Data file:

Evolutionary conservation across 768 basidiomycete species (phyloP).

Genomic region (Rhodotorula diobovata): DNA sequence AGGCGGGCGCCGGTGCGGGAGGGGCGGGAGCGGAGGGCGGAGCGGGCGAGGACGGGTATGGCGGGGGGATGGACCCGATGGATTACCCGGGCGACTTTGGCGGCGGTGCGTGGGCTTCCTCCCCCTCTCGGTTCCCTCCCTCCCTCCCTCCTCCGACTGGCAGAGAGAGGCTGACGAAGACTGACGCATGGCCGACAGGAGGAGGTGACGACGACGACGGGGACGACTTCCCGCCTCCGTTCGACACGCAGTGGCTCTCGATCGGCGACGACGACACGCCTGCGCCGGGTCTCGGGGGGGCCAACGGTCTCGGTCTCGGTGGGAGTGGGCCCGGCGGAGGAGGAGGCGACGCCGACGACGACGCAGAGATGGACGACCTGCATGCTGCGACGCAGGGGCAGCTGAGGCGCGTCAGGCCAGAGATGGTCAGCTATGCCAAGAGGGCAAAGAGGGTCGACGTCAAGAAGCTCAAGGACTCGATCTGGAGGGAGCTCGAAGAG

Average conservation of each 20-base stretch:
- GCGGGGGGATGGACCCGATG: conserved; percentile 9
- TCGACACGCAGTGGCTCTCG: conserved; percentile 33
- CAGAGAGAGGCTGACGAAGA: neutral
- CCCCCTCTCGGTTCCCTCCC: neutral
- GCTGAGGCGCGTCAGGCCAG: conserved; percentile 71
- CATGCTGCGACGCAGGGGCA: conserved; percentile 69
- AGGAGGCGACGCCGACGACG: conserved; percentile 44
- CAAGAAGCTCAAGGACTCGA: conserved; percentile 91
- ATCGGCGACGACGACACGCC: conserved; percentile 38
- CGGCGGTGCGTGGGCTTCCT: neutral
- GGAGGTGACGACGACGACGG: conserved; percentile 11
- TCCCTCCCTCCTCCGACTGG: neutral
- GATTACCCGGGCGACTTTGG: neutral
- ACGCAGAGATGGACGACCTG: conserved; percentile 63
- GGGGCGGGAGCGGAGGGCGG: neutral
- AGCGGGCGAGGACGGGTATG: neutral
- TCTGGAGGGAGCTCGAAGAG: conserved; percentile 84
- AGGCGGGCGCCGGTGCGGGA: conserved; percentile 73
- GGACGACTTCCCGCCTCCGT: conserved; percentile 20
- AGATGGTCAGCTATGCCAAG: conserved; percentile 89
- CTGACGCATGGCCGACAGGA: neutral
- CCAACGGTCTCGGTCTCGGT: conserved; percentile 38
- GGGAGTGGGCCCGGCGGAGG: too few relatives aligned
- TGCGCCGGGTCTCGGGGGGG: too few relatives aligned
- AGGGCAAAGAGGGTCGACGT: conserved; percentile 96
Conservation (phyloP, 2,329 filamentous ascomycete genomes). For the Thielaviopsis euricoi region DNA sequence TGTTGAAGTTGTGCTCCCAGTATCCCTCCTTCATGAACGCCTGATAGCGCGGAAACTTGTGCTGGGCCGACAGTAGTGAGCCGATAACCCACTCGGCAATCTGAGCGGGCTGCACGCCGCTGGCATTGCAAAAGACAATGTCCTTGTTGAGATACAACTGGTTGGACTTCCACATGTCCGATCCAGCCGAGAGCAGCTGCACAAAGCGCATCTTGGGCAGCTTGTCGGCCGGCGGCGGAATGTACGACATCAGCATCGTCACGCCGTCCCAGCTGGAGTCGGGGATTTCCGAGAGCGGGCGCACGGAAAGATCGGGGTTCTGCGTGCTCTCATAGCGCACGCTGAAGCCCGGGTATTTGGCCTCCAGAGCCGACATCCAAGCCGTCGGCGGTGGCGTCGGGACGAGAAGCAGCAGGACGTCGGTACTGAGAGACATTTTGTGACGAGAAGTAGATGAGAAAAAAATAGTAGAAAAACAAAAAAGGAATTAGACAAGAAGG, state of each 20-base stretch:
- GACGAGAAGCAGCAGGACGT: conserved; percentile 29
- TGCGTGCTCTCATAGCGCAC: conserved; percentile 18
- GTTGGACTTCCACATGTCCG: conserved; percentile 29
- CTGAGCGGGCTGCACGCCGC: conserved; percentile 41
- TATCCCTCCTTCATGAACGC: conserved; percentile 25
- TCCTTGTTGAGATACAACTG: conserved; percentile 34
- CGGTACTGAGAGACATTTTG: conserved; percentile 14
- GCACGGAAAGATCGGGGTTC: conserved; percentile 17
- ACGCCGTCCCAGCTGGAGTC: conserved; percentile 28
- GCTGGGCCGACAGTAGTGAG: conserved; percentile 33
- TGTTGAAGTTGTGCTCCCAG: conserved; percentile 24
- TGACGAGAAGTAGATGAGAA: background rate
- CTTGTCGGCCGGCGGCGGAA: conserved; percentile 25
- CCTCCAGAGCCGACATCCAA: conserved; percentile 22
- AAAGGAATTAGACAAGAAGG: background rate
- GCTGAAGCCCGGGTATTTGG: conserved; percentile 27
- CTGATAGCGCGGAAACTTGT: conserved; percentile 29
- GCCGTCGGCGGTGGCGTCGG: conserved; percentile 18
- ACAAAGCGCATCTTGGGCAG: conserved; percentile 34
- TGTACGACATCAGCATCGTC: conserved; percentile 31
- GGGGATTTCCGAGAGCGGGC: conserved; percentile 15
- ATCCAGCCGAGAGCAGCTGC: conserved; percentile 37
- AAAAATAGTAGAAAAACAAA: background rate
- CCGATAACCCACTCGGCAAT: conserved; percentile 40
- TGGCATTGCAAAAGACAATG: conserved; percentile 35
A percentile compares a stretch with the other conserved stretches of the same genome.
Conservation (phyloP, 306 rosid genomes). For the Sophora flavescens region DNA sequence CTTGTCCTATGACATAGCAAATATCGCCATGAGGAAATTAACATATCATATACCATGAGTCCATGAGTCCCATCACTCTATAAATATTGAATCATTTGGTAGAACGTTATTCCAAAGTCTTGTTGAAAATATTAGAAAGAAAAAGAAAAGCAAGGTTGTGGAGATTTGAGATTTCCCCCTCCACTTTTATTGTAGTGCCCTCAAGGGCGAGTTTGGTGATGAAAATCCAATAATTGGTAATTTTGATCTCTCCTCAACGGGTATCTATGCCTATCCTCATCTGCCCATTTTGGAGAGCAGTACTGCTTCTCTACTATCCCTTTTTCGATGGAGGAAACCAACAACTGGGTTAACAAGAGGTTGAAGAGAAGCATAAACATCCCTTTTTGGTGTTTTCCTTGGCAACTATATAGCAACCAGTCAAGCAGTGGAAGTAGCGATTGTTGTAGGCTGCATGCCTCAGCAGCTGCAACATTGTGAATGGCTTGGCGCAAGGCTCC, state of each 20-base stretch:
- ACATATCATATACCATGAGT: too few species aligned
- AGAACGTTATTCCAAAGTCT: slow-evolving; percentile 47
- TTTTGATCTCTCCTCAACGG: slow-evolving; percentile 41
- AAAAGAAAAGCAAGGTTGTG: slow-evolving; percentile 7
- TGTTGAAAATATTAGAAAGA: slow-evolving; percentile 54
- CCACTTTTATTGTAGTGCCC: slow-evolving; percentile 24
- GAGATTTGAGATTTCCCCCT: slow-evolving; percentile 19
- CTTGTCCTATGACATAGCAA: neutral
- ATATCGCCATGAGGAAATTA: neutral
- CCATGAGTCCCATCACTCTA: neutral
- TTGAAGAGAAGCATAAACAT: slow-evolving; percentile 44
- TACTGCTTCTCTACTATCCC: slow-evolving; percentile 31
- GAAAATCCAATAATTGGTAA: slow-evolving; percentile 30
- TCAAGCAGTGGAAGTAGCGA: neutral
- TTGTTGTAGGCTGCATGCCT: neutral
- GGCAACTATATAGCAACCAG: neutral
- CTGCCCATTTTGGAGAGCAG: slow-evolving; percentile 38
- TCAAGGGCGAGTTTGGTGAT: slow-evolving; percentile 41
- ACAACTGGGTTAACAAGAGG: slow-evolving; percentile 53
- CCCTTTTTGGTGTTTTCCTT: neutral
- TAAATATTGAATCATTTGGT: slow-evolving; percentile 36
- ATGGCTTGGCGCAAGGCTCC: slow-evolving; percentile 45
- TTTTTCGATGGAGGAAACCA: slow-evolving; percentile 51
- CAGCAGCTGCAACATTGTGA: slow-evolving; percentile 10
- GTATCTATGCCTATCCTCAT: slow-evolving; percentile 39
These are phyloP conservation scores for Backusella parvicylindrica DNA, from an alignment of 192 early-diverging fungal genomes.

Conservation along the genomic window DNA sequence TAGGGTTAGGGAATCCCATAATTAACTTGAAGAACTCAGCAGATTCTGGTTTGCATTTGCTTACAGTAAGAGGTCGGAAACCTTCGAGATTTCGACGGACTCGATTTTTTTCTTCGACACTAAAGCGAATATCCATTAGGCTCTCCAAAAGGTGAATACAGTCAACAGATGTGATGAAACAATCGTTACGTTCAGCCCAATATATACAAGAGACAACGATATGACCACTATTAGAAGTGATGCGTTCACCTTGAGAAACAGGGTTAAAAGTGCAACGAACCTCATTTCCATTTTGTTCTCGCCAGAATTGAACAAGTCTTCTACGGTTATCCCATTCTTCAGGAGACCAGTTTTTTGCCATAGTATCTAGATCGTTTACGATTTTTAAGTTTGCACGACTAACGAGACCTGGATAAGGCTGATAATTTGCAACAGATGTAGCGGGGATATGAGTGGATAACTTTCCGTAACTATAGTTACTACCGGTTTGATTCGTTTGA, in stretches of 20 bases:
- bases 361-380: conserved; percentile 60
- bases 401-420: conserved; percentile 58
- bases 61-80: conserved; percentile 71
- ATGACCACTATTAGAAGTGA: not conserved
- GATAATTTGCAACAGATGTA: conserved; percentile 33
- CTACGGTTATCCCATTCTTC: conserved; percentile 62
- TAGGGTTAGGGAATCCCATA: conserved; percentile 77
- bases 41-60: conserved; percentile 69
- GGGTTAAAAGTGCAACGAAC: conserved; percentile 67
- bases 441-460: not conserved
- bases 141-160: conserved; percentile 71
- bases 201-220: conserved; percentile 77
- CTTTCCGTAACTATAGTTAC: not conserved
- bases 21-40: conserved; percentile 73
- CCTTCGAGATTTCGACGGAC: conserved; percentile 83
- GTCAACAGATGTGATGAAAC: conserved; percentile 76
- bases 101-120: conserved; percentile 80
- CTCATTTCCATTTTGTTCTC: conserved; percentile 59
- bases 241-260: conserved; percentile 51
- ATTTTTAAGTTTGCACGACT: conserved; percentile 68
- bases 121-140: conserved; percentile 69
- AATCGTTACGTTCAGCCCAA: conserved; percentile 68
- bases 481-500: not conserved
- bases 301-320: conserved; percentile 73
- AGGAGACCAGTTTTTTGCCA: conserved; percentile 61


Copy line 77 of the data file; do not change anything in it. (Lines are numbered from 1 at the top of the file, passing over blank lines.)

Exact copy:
- TAAATATTGAATCATTTGGT: slow-evolving; percentile 36